By Ashley Cloud
A little over a year ago, a small team of three, who already had a business under the name, Intrepid, decided to go into the beer business and call the beer by the same name. Upon doing a trademark search and not finding any other brewers with the name “Intrepid,” for beer or breweries, the team began working on production and operating under the name Intrepid, but did not file for a trademark application immediately.
Once they were ready to file their application, they came across another much larger brewer (who was known for buying up smaller breweries and taking over) who had filed an application for beer under the same name. When Intrepid originally approached the large company, they responded to requiring Intrepid to license the name from them, to not brew an IPA, to not use the name “Intrepid” on its own, and to only sell the beer domestically. Instead of complying, the small company decided to send an opposition to the application and the company backed off. Even though Intrepid may not have had rights under the Principal Register, it did have common law rights as they had already begun operating under the mark and had actually come across the opposing company’s beer in bars where their beer was also being sold.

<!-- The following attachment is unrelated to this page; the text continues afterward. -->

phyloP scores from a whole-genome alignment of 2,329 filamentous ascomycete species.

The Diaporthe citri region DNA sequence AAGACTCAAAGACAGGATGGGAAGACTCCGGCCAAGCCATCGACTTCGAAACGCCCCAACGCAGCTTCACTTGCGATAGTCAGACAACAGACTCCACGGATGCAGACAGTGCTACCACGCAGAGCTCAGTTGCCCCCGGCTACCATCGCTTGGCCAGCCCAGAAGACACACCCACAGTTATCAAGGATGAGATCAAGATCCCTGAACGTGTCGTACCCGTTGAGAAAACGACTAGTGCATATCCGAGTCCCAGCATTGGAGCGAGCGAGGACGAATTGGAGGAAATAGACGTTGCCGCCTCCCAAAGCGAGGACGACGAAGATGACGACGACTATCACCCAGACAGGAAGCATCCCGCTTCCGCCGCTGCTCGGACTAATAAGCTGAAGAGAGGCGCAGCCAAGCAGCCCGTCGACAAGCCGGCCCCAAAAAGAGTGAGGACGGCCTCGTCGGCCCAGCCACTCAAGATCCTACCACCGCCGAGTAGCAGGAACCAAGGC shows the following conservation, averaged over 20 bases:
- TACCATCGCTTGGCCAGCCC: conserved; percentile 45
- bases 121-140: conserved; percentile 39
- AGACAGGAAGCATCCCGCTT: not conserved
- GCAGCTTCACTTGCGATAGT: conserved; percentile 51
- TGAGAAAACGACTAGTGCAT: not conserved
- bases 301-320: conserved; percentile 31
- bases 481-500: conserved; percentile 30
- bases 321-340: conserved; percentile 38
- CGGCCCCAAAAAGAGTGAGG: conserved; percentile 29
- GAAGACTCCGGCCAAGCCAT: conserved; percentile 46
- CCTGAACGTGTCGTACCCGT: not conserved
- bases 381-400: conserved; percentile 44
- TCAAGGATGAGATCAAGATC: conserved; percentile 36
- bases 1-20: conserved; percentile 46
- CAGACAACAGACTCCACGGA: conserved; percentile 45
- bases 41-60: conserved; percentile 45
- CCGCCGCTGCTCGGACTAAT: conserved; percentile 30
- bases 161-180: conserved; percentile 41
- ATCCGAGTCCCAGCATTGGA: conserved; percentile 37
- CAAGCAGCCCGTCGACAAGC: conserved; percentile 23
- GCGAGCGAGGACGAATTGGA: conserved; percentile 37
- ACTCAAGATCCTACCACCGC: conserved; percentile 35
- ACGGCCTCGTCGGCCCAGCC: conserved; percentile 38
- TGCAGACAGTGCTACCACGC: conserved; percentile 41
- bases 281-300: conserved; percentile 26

This just goes to show that there is always a possibility that the smaller company may have a chance of beating out the big guys. If for no other reason, the larger companies would rather spend their money on production and operations costs than on legal battles. In this case, all it took was for this small company to file an opposition to the trademark application to allow them to stand their ground and continue selling their beer under the Intrepid name. How fitting that the first beer under the name since the incident is an IPA called “Trade Mark.”